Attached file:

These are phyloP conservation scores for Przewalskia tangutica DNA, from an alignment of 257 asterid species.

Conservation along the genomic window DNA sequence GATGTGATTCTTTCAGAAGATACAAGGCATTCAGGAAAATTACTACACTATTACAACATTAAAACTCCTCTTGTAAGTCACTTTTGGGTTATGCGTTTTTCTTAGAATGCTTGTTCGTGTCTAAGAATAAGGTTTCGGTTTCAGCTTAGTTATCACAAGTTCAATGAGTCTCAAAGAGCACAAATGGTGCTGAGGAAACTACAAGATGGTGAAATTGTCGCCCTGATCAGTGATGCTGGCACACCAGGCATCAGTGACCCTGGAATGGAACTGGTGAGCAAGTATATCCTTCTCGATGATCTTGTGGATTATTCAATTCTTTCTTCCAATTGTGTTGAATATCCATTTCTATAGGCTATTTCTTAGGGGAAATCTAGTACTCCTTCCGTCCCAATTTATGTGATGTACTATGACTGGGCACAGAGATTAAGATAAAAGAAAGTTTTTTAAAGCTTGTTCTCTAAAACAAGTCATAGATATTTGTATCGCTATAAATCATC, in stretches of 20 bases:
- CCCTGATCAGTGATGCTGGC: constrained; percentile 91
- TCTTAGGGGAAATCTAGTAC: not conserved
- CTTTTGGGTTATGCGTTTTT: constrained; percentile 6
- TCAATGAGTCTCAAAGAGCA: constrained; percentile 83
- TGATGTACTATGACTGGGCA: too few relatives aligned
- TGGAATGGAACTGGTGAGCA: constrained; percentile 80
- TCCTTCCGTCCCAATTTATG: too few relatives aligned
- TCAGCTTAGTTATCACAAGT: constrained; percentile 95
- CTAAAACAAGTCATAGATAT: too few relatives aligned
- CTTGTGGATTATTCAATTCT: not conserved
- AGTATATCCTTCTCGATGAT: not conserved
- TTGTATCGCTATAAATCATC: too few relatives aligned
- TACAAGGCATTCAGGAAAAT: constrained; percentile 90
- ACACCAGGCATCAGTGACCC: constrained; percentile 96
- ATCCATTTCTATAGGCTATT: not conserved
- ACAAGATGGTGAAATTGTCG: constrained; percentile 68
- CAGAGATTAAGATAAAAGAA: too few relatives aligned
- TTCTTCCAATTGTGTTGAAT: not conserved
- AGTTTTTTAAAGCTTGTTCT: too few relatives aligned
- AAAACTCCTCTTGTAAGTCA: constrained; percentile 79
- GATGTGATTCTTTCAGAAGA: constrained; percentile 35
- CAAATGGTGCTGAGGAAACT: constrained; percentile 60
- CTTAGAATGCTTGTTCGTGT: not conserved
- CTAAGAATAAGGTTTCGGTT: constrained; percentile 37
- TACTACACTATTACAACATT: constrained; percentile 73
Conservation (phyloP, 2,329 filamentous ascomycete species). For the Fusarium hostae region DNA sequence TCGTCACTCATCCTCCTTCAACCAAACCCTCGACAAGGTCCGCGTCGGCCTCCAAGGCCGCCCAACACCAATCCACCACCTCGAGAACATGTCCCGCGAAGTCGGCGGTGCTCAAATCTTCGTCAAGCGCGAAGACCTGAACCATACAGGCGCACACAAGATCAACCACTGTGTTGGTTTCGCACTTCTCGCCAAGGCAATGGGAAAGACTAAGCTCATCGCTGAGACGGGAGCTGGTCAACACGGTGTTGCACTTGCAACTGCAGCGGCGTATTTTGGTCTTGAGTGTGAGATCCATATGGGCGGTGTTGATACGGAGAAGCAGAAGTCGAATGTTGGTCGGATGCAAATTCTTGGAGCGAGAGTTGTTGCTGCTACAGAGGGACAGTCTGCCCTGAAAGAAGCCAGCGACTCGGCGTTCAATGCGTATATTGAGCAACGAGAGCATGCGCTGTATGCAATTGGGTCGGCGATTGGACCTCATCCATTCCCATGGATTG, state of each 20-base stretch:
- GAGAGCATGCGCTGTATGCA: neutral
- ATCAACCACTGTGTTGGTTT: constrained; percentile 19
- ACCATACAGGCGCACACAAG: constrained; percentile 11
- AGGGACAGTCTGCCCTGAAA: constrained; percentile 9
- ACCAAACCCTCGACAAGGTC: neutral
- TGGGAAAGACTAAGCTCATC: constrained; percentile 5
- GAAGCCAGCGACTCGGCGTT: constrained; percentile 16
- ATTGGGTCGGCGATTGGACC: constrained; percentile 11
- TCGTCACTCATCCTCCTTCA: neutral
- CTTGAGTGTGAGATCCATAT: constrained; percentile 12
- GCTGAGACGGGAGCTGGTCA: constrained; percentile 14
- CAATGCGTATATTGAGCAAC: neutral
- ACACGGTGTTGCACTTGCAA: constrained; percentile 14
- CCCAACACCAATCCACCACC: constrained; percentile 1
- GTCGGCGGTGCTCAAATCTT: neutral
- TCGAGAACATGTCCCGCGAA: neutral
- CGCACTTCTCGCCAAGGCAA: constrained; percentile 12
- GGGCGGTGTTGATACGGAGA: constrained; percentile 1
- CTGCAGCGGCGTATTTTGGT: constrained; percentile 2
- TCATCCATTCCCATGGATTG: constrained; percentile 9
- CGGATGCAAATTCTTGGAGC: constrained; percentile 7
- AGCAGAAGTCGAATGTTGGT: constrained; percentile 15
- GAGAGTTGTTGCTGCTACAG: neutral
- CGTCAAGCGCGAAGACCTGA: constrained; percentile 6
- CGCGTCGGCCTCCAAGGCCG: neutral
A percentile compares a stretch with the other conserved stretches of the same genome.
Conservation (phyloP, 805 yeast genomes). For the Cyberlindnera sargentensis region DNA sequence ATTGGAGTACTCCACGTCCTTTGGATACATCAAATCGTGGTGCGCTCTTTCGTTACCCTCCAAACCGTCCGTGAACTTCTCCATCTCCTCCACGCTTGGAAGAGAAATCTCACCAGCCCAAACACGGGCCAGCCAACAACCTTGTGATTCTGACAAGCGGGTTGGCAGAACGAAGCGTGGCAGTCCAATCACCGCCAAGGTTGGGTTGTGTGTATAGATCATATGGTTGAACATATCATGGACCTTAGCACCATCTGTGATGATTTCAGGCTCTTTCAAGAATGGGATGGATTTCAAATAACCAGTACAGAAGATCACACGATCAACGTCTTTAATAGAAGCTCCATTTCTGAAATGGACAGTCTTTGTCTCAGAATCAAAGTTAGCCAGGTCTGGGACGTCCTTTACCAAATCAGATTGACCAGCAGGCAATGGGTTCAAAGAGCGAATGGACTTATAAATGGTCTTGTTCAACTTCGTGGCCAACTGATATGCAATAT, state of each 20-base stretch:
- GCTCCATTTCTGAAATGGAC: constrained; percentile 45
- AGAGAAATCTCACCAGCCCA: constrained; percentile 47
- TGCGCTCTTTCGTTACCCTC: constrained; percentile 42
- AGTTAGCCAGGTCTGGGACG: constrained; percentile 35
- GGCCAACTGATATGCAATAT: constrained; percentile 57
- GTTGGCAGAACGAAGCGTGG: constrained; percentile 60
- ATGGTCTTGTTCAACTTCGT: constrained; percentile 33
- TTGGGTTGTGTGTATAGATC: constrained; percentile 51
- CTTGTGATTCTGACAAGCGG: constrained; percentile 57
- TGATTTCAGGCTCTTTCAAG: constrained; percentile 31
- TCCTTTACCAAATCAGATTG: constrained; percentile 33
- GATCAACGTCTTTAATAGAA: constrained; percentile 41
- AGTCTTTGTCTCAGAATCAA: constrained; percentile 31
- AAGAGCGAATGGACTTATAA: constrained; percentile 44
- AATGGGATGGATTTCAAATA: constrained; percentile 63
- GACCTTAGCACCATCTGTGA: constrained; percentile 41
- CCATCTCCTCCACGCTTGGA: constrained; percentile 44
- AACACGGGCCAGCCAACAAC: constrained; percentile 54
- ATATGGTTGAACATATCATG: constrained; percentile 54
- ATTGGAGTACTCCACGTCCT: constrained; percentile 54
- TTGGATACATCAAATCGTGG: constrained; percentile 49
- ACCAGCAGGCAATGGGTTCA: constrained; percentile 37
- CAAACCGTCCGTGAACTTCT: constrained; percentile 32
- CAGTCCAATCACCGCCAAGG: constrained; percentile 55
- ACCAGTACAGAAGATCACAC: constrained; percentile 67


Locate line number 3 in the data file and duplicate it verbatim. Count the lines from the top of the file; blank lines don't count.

- CCCTGATCAGTGATGCTGGC: constrained; percentile 91